Middle East

How IS conflict has changed Iran nuclear talks

A nuclear technician with equipment which Iran says was exported to the country with the alleged purpose of sabotage and spying on its nuclear facilities (1 September 2014) Image copyright AP
Image caption World powers suspect Iran of pursuing a clandestine military nuclear programme - a charge Iran denies

The mid-November deadline to reach a deal on Iran's nuclear programme is fast approaching, and the negotiations between world powers and Tehran have been long and complex.

In some areas there has been progress. In others - like the crucial question of constraining Iran's capacity to move swiftly towards a nuclear bomb - the various parties are still far apart.

When these talks began it looked as though divisions over Iran - its past nuclear activities and future ambitions - threatened a major crisis in the Middle East.

There was talk of potential Israeli military action against Iran in an effort to cripple its nuclear programme. Even the US itself refused to take the military option off the table.

Seeking a negotiated deal was seen as the alternative to potential catastrophe.

Image copyright ISIS
Image caption An explosion reportedly hit the Parchin complex, where Iran is suspected of conducting nuclear-related tests, on 5 October

And seeking a deal was also in part an essential pre-condition for critical choices in the future. For how could military action be considered without a serious attempt at talks?

Serious talks there have been, though agreement is by no means close.

But the talks themselves have to an extent created a new reality. Tensions have decreased. Some element of mutual suspicion has been dispelled.

But the regional context has also changed the dynamics between Iran and the West.

Changed dynamic

The Syrian civil war has ostensibly worsened tensions, given that Tehran has been one of the few supporters of the Assad regime as it continues to cling to power in Damascus.

But the new and unexpected crisis prompted by the rise of Islamic State (IS) and its seizure of a significant slice of territory in both Syria and Iraq, has changed calculations.

Iran here has become part of the solution rather than part of the problem. It too is opposed to IS. Iran and the US have a common enemy.

Iran's influence may well have had a hand in the creation of a more inclusive government in Baghdad and its forces have certainly provided assistance to the Iraqi military.

So while Iran remains at loggerheads with the US and its allies on the nuclear front there are powerful immediate reasons for both sides to keep talking.

Thus most experts believe that while a comprehensive nuclear deal is not in sight by mid-November, neither side is likely to want to be the one to walk away from the talks. The most likely outcome is a further extension; an agreement to keep on meeting.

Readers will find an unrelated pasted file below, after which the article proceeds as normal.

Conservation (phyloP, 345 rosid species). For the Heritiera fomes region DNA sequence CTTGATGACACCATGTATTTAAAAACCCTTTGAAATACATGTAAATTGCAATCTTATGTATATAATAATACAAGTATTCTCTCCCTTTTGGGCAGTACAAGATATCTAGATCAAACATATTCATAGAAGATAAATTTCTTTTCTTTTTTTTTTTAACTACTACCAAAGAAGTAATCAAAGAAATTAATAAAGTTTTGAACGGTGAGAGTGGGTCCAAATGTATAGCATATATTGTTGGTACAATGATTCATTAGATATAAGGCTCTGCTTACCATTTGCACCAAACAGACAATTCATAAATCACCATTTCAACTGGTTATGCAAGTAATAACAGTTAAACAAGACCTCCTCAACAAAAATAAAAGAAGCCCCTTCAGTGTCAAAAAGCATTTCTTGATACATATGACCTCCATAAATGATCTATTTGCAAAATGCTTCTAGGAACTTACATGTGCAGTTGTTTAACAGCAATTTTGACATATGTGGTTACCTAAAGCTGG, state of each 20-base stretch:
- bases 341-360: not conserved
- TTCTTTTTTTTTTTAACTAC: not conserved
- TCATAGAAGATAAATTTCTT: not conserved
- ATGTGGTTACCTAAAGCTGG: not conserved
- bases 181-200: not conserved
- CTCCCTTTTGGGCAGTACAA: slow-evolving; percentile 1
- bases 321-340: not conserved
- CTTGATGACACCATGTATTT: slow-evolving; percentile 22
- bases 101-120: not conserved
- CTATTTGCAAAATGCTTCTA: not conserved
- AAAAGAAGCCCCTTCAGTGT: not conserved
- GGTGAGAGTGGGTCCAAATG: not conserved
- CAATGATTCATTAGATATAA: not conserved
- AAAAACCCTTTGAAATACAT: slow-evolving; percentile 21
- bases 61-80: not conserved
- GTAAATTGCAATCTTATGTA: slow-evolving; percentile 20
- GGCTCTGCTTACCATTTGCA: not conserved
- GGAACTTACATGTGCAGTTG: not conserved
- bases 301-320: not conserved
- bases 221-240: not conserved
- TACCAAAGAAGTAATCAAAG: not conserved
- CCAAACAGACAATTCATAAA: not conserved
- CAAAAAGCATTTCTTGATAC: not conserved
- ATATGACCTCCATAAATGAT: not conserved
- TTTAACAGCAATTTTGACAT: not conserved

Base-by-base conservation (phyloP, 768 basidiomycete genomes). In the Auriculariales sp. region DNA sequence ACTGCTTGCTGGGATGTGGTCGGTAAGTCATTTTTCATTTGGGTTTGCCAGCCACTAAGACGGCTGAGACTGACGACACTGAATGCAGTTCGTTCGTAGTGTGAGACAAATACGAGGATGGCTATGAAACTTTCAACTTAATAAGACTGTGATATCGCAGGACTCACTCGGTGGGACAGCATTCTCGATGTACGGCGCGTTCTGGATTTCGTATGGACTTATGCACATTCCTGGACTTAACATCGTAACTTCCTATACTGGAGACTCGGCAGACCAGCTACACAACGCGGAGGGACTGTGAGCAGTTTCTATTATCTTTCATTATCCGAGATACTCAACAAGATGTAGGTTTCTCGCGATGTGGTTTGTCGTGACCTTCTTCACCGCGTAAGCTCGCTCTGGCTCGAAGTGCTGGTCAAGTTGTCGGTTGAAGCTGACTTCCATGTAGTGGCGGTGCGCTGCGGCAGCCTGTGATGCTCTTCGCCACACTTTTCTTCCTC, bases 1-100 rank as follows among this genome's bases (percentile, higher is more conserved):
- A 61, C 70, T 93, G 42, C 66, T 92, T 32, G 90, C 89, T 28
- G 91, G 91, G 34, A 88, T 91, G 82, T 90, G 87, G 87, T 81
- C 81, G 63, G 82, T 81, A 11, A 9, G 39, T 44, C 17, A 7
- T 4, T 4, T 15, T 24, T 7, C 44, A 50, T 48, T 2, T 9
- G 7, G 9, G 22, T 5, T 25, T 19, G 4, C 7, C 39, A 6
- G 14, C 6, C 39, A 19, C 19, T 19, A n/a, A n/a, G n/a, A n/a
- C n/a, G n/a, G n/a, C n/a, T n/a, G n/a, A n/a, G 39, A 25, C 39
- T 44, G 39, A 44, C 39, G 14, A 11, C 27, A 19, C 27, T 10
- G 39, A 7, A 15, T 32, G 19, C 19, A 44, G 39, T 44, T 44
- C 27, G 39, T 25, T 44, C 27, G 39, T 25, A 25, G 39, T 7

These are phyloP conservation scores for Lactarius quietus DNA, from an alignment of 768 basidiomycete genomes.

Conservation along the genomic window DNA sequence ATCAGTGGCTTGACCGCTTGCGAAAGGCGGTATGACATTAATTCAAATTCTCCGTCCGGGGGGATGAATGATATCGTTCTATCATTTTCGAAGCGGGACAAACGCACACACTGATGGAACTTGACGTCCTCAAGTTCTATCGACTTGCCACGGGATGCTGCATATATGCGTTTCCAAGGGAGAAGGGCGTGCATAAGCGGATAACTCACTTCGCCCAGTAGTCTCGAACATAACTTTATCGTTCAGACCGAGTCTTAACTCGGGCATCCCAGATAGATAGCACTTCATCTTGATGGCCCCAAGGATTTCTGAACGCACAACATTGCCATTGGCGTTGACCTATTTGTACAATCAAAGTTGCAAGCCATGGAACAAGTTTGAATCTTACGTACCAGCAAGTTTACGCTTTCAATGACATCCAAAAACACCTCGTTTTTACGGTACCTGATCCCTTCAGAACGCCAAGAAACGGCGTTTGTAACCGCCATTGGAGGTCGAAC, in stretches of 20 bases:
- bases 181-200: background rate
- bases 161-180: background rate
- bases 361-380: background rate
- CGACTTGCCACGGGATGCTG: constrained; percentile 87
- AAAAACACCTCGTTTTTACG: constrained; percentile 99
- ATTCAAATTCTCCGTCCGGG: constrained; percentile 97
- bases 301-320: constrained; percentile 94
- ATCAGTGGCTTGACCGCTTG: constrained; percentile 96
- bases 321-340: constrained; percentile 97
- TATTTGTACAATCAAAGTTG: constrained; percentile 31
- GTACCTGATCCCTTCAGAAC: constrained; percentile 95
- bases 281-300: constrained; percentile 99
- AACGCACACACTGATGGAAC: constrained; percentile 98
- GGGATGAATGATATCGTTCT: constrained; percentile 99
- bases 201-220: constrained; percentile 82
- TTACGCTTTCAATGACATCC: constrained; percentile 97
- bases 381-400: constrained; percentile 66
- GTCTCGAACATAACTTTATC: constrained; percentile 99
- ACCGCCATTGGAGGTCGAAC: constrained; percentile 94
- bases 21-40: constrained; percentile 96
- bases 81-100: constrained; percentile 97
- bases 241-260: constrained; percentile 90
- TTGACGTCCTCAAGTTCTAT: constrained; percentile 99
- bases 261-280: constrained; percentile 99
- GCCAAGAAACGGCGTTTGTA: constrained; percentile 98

Still far apart

This does not mean a softening of the US position on the nuclear front. There is no quid pro quo here for Iranian support on IS. Indeed the view of the US is that countering IS extremism is as much in Iran's interests as it is for anyone else.

For all the improved atmosphere the US and Iran are still far apart on the central question of its future enrichment capacity.

The US wants Iran significantly to reduce its current holding of centrifuges - the essential machines used in the enrichment process - from around 10,000 today (with many more in stock) to about 1,500.

This level, the Americans insist, is more consistent with Iran's needs for fuel for its civil reactor programme.

The US also wants these restrictions to remain in place for some 20 years.

Iran - for its part - wants to build up its enrichment capacity considerably, bringing more and newer centrifuges online.

With no common ground here the best that can be hoped for is an extension of the talks.

This gives Iran some relief from sanctions while not forcing it to sacrifice its nuclear programme.

The Americans get constraints on Iran's nuclear activities while keeping the sanctions regime largely intact.

Image copyright AP
Image caption Iran insists its nuclear programme is for peaceful civilian purposes

As the clock ticks down to the mid-November deadline, more attention will have to be paid to the parameters of any extension.

Does the progress that appears to have been made so far, for example - concessions by the Iranians on the future of the Fordow enrichment facility and the Arak heavy-water reactor - merit some further relief on sanctions?

How far might the terms of any extension be influenced by US congressional pressures or by demands from hardliners in Iran?

How much might continuing concerns about Iran's past nuclear activities influence the debate?

Whatever the interplay of these factors, the smart money is on the talks continuing beyond November in one form or another.

The IS threat and the chaos in the wider region is too great for Iran and the US to stand toe-to-toe on the nuclear issue, at least for now.

And the Israelis too, who have been watching from the wings - whatever they may say in public - may well prefer the constraints of extended negotiations, rather than an immediate crisis if the talks fail.

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